“…good people can disagree on this matter without having to beat the hell out of each other in Charlottesville.”
Growing up as a Yankee in New Jersey, I never was a fan of the Rebel Flag or the Confederacy in general. My earliest memories of the concept of the Civil War go all the way back to thinking it was actually called the “Silver War” in the same way a young snot-nosed kid tells another on the playground to “Stop coppering me!”. For as long as I can remember, the north was good and the south royally screwed things up – but that things got better and we moved forward for the good of the nation. Call it a society’s evolution.
A few years passed. I was subjected to the mini-series Andersonville and the movie Glory before I learned about the Civil War in grade school. Union soldiers withered away and died by the thousands at Confederate war prisons. Blacks and whites fought side by side for abolition. Being the history buff that he was, my dad had a Civil War chess board that I liked to play with even before I knew how the pieces should move across its surface. I always chose the blue guys who fought to “free the slaves”.
The most shocking thing I can recall learning in grade school was that the war wasn’t really fought for the soul purpose of “freeing the slaves” in the first place. Honest Abe Lincoln’s real concern at its outset was to preserve the Union and the south wanted the Federal government to back off. Abolition wasn’t really part of the equation until two years after the rebellion began. The southern rebellion began in 1861 at Fort Sumter, yet the Emancipation Proclamation wasn’t put into effect until 1863. “How could this be?”, I thought. History shows us that the measure was taken to crush the economy of the rebelling states, and is in some ways similar to how we see UN sanctions placed on rogue nations nowadays. It was more of a strategic move than a moral one.
There are so many nuances involved in how and why the battles were fought, how they were won, and how things somehow got patched up over time – but at the end of the day, white men died alongside black men – in some cases at the hands of their own family members – to bring about the end of a war in which emancipation eventually became synonymous with northern victory. The strategic maneuver that “freeing the slaves” began as eventually became a moral cause.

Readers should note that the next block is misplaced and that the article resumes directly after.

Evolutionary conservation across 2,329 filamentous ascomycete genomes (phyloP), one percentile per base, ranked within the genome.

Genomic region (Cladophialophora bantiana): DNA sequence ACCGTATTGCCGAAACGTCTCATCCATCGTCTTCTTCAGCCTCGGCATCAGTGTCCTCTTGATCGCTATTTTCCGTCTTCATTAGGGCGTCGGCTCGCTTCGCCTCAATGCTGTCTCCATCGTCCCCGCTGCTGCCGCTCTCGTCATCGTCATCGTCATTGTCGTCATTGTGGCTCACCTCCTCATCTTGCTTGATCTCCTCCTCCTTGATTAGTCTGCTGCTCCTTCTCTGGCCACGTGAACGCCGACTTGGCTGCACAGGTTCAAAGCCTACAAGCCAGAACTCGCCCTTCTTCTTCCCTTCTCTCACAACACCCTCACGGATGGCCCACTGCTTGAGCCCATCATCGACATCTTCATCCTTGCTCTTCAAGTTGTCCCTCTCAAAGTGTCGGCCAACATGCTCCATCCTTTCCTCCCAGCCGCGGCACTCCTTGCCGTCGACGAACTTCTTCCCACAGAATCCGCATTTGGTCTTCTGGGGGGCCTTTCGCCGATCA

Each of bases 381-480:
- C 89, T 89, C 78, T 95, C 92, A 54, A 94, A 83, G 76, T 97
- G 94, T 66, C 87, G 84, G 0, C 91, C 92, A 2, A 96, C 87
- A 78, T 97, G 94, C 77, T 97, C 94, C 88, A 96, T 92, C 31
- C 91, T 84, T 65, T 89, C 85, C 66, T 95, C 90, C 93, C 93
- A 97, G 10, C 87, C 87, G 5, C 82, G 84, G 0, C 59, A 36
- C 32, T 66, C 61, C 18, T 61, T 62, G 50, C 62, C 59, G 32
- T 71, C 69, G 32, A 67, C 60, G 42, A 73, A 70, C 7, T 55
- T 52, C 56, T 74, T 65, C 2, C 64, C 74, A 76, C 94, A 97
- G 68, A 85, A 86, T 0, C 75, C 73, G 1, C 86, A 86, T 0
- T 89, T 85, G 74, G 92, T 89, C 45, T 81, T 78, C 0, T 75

Sure, more death and destruction occurs all over the world on a daily basis than what just happened in Charlottesville, Virginia yesterday – but this is the United States and the year is 2017. WWII ended on foreign soil in 1945 but Nazi flags flew in Charlottesville.
When I moved to Georgia in 2010, I didn’t know what to expect. The people in the northern Atlanta suburbs were just like the ones in Jersey, except maybe they were a little happier about getting more bang for their buck as far as living standards go. On the other hand, my car insurance premiums did get more expensive and I quickly learned that people drive with the same rage and reckless abandon in Metro-Atlanta as they do up in Jersey.
When I moved into the more rural southern side of town, the most important thing I learned was that not all Southerners equate the Confederate Flag with slavery, pre-civil rights oppression of blacks, or being able to call a dark-skinned man “boy”. In fact – in seven years here, I haven’t associated with a single one of those types. The vast majority of them will say Dixie is all about sweet tea, going to church, driving a truck, southern hospitality and manners, country music, guns to protect themselves, and being proud to not be a city slicker.
The more Constitutionalist southerners view it as a symbol of pride reminiscent of a time their ancestors stood up to a Federal government encroaching on states’ rights. Black southerners wearing a Dixie belt buckle or hanging the flag in their house do it out of regional pride and to remember their ancestors, who fought for civil rights and the progress they made.